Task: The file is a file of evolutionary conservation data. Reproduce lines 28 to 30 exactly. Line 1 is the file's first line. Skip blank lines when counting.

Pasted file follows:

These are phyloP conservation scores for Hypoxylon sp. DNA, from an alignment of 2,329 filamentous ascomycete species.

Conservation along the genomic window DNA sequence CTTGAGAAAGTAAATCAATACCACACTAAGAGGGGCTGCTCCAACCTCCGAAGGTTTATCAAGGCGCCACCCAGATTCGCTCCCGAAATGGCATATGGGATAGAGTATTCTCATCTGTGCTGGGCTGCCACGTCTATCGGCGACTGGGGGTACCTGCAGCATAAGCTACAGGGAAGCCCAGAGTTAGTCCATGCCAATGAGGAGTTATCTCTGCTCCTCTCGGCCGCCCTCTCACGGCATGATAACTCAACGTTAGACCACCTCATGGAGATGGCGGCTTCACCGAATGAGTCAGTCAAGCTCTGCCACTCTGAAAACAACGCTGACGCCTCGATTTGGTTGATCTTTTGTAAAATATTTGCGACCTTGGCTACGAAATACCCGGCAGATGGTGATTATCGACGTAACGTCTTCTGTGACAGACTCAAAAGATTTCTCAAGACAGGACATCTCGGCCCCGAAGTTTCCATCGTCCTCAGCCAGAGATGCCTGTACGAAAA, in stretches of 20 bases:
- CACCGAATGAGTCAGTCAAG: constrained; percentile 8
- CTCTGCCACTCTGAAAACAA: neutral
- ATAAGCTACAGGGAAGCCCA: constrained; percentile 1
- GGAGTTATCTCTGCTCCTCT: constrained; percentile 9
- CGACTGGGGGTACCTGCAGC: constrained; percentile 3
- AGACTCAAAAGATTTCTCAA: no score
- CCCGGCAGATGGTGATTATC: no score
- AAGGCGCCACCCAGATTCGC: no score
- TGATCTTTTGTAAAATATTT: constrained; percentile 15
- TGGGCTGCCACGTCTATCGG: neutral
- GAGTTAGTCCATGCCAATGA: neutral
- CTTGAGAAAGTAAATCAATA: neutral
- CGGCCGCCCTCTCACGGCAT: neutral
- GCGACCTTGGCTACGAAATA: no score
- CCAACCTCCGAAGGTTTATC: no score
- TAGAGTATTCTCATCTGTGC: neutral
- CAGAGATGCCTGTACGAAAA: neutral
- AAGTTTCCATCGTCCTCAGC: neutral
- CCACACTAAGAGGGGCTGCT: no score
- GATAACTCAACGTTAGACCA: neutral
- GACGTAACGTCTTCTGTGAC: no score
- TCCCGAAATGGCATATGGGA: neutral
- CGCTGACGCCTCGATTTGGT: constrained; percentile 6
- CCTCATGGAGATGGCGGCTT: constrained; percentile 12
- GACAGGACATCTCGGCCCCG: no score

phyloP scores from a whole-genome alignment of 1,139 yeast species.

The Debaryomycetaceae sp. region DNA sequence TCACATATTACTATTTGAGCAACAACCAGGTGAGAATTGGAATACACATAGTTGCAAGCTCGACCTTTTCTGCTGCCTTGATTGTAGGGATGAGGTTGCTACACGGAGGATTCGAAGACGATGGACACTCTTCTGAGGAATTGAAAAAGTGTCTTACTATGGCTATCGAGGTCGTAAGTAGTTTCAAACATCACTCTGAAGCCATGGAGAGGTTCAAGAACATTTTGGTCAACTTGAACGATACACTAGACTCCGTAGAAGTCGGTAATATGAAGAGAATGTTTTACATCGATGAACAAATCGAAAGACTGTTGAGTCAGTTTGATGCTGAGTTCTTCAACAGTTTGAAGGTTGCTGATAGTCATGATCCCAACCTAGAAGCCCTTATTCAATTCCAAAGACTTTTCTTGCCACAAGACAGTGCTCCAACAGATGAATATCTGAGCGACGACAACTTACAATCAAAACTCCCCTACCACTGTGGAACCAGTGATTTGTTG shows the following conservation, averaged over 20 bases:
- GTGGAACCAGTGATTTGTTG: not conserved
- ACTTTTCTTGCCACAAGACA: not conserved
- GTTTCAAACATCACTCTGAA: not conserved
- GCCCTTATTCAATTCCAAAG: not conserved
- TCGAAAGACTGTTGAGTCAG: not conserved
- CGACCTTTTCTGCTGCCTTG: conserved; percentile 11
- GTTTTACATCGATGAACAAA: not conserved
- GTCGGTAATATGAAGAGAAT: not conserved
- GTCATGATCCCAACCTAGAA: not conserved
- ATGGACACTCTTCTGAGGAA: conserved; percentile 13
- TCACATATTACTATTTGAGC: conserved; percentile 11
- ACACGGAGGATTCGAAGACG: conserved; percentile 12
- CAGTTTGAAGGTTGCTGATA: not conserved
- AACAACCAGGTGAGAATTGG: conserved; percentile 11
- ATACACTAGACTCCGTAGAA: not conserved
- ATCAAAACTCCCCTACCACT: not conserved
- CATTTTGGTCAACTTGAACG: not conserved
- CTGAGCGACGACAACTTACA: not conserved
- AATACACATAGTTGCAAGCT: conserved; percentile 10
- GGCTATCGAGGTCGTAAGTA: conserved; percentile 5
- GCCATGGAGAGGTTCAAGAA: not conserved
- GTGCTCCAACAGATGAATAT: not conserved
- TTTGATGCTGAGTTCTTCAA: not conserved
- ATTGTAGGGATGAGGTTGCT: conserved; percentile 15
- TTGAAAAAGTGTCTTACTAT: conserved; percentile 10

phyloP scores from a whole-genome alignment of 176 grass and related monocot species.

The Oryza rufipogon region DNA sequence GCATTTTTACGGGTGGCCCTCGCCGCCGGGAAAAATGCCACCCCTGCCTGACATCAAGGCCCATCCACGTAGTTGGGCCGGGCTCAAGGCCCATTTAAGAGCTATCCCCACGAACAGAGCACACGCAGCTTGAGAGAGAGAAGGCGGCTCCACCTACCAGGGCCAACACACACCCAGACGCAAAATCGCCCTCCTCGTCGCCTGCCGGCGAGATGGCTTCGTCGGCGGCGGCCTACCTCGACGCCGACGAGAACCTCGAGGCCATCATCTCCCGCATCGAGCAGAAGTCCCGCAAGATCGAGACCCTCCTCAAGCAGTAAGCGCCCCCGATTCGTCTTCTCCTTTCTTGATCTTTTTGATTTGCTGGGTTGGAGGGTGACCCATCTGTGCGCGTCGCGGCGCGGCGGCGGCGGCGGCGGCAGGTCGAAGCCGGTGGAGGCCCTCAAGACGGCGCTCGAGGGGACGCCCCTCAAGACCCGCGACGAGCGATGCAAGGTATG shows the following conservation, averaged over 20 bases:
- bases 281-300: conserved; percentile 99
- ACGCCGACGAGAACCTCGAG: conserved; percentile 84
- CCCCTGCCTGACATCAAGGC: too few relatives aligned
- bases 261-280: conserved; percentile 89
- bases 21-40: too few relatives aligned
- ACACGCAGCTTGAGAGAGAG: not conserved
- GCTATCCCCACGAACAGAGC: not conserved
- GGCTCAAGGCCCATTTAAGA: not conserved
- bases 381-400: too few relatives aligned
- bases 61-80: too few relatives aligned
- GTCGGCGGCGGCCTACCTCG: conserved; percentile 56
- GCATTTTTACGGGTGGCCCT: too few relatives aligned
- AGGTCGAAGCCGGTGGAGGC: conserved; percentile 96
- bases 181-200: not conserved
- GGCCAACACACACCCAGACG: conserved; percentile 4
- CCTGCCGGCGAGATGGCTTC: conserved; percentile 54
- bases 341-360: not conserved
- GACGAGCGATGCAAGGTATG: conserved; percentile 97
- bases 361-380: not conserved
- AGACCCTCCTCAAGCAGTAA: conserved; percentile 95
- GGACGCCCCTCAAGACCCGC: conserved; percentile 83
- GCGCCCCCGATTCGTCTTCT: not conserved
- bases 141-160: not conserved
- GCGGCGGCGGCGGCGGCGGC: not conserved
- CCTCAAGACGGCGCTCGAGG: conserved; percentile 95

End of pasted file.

phyloP scores from a whole-genome alignment of 1,139 yeast species.

The Debaryomycetaceae sp. region DNA sequence TCACATATTACTATTTGAGCAACAACCAGGTGAGAATTGGAATACACATAGTTGCAAGCTCGACCTTTTCTGCTGCCTTGATTGTAGGGATGAGGTTGCTACACGGAGGATTCGAAGACGATGGACACTCTTCTGAGGAATTGAAAAAGTGTCTTACTATGGCTATCGAGGTCGTAAGTAGTTTCAAACATCACTCTGAAGCCATGGAGAGGTTCAAGAACATTTTGGTCAACTTGAACGATACACTAGACTCCGTAGAAGTCGGTAATATGAAGAGAATGTTTTACATCGATGAACAAATCGAAAGACTGTTGAGTCAGTTTGATGCTGAGTTCTTCAACAGTTTGAAGGTTGCTGATAGTCATGATCCCAACCTAGAAGCCCTTATTCAATTCCAAAGACTTTTCTTGCCACAAGACAGTGCTCCAACAGATGAATATCTGAGCGACGACAACTTACAATCAAAACTCCCCTACCACTGTGGAACCAGTGATTTGTTG shows the following conservation, averaged over 20 bases:
- GTGGAACCAGTGATTTGTTG: not conserved